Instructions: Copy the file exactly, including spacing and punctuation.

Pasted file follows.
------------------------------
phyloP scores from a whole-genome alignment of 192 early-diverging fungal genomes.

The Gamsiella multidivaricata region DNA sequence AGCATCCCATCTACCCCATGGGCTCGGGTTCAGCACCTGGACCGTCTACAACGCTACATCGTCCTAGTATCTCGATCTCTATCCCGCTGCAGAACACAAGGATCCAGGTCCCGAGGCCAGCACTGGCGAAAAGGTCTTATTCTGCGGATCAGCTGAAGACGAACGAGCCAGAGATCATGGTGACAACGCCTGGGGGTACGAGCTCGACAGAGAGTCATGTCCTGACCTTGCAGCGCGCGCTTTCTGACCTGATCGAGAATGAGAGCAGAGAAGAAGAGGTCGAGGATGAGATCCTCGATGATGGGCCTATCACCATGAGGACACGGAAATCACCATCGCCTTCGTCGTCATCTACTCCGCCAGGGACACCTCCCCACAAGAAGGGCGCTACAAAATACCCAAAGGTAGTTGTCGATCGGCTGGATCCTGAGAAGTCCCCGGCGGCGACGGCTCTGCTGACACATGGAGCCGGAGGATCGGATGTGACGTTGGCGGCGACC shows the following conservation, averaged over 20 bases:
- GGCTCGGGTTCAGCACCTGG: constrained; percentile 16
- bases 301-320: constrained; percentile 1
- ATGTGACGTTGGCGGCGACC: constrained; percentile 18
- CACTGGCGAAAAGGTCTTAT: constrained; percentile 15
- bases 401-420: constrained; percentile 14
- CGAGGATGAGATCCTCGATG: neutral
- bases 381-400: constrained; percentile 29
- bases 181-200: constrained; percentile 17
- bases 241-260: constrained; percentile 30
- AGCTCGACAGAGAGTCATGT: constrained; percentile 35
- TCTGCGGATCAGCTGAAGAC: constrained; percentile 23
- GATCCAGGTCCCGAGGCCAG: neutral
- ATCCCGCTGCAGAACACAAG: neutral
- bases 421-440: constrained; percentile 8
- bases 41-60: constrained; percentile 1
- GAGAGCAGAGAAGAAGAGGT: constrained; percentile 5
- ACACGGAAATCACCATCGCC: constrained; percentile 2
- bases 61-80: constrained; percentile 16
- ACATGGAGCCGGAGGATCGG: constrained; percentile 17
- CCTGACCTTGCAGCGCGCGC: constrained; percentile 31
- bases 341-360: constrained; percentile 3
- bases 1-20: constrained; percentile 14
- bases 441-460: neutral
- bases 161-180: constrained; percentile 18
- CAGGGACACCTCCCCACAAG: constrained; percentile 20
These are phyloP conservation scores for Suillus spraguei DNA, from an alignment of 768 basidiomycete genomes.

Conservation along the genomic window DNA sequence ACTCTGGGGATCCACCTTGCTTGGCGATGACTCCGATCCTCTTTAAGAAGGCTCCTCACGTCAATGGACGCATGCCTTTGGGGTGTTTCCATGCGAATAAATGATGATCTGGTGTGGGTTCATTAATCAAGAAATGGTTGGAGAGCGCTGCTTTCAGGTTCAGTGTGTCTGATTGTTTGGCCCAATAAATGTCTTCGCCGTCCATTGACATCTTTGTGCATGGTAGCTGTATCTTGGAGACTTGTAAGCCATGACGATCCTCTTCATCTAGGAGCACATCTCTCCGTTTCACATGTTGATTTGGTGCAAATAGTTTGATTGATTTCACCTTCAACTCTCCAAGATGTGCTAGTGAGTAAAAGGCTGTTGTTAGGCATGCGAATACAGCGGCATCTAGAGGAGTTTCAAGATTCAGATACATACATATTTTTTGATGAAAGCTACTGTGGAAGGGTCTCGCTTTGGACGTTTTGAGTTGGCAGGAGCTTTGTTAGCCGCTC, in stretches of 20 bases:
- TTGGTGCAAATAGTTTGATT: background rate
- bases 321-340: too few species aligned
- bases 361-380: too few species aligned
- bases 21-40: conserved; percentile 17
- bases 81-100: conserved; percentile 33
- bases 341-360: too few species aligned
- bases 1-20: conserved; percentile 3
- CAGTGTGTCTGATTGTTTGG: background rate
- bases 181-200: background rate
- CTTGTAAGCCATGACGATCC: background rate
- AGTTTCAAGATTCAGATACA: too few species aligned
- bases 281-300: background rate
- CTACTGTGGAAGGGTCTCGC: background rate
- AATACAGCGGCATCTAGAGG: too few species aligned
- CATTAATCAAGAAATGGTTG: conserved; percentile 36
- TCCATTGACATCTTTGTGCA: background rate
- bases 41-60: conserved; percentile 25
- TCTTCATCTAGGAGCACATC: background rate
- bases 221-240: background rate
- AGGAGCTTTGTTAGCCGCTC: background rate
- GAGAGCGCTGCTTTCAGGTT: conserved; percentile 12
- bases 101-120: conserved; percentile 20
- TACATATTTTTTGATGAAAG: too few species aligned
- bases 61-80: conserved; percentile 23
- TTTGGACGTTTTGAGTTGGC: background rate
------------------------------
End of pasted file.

phyloP scores from a whole-genome alignment of 192 early-diverging fungal genomes.

The Gamsiella multidivaricata region DNA sequence AGCATCCCATCTACCCCATGGGCTCGGGTTCAGCACCTGGACCGTCTACAACGCTACATCGTCCTAGTATCTCGATCTCTATCCCGCTGCAGAACACAAGGATCCAGGTCCCGAGGCCAGCACTGGCGAAAAGGTCTTATTCTGCGGATCAGCTGAAGACGAACGAGCCAGAGATCATGGTGACAACGCCTGGGGGTACGAGCTCGACAGAGAGTCATGTCCTGACCTTGCAGCGCGCGCTTTCTGACCTGATCGAGAATGAGAGCAGAGAAGAAGAGGTCGAGGATGAGATCCTCGATGATGGGCCTATCACCATGAGGACACGGAAATCACCATCGCCTTCGTCGTCATCTACTCCGCCAGGGACACCTCCCCACAAGAAGGGCGCTACAAAATACCCAAAGGTAGTTGTCGATCGGCTGGATCCTGAGAAGTCCCCGGCGGCGACGGCTCTGCTGACACATGGAGCCGGAGGATCGGATGTGACGTTGGCGGCGACC shows the following conservation, averaged over 20 bases:
- GGCTCGGGTTCAGCACCTGG: constrained; percentile 16
- bases 301-320: constrained; percentile 1
- ATGTGACGTTGGCGGCGACC: constrained; percentile 18
- CACTGGCGAAAAGGTCTTAT: constrained; percentile 15
- bases 401-420: constrained; percentile 14
- CGAGGATGAGATCCTCGATG: neutral
- bases 381-400: constrained; percentile 29
- bases 181-200: constrained; percentile 17
- bases 241-260: constrained; percentile 30
- AGCTCGACAGAGAGTCATGT: constrained; percentile 35
- TCTGCGGATCAGCTGAAGAC: constrained; percentile 23
- GATCCAGGTCCCGAGGCCAG: neutral
- ATCCCGCTGCAGAACACAAG: neutral
- bases 421-440: constrained; percentile 8
- bases 41-60: constrained; percentile 1
- GAGAGCAGAGAAGAAGAGGT: constrained; percentile 5
- ACACGGAAATCACCATCGCC: constrained; percentile 2
- bases 61-80: constrained; percentile 16
- ACATGGAGCCGGAGGATCGG: constrained; percentile 17
- CCTGACCTTGCAGCGCGCGC: constrained; percentile 31
- bases 341-360: constrained; percentile 3
- bases 1-20: constrained; percentile 14
- bases 441-460: neutral
- bases 161-180: constrained; percentile 18
- CAGGGACACCTCCCCACAAG: constrained; percentile 20
These are phyloP conservation scores for Suillus spraguei DNA, from an alignment of 768 basidiomycete genomes.

Conservation along the genomic window DNA sequence ACTCTGGGGATCCACCTTGCTTGGCGATGACTCCGATCCTCTTTAAGAAGGCTCCTCACGTCAATGGACGCATGCCTTTGGGGTGTTTCCATGCGAATAAATGATGATCTGGTGTGGGTTCATTAATCAAGAAATGGTTGGAGAGCGCTGCTTTCAGGTTCAGTGTGTCTGATTGTTTGGCCCAATAAATGTCTTCGCCGTCCATTGACATCTTTGTGCATGGTAGCTGTATCTTGGAGACTTGTAAGCCATGACGATCCTCTTCATCTAGGAGCACATCTCTCCGTTTCACATGTTGATTTGGTGCAAATAGTTTGATTGATTTCACCTTCAACTCTCCAAGATGTGCTAGTGAGTAAAAGGCTGTTGTTAGGCATGCGAATACAGCGGCATCTAGAGGAGTTTCAAGATTCAGATACATACATATTTTTTGATGAAAGCTACTGTGGAAGGGTCTCGCTTTGGACGTTTTGAGTTGGCAGGAGCTTTGTTAGCCGCTC, in stretches of 20 bases:
- TTGGTGCAAATAGTTTGATT: background rate
- bases 321-340: too few species aligned
- bases 361-380: too few species aligned
- bases 21-40: conserved; percentile 17
- bases 81-100: conserved; percentile 33
- bases 341-360: too few species aligned
- bases 1-20: conserved; percentile 3
- CAGTGTGTCTGATTGTTTGG: background rate
- bases 181-200: background rate
- CTTGTAAGCCATGACGATCC: background rate
- AGTTTCAAGATTCAGATACA: too few species aligned
- bases 281-300: background rate
- CTACTGTGGAAGGGTCTCGC: background rate
- AATACAGCGGCATCTAGAGG: too few species aligned
- CATTAATCAAGAAATGGTTG: conserved; percentile 36
- TCCATTGACATCTTTGTGCA: background rate
- bases 41-60: conserved; percentile 25
- TCTTCATCTAGGAGCACATC: background rate
- bases 221-240: background rate
- AGGAGCTTTGTTAGCCGCTC: background rate
- GAGAGCGCTGCTTTCAGGTT: conserved; percentile 12
- bases 101-120: conserved; percentile 20
- TACATATTTTTTGATGAAAG: too few species aligned
- bases 61-80: conserved; percentile 23
- TTTGGACGTTTTGAGTTGGC: background rate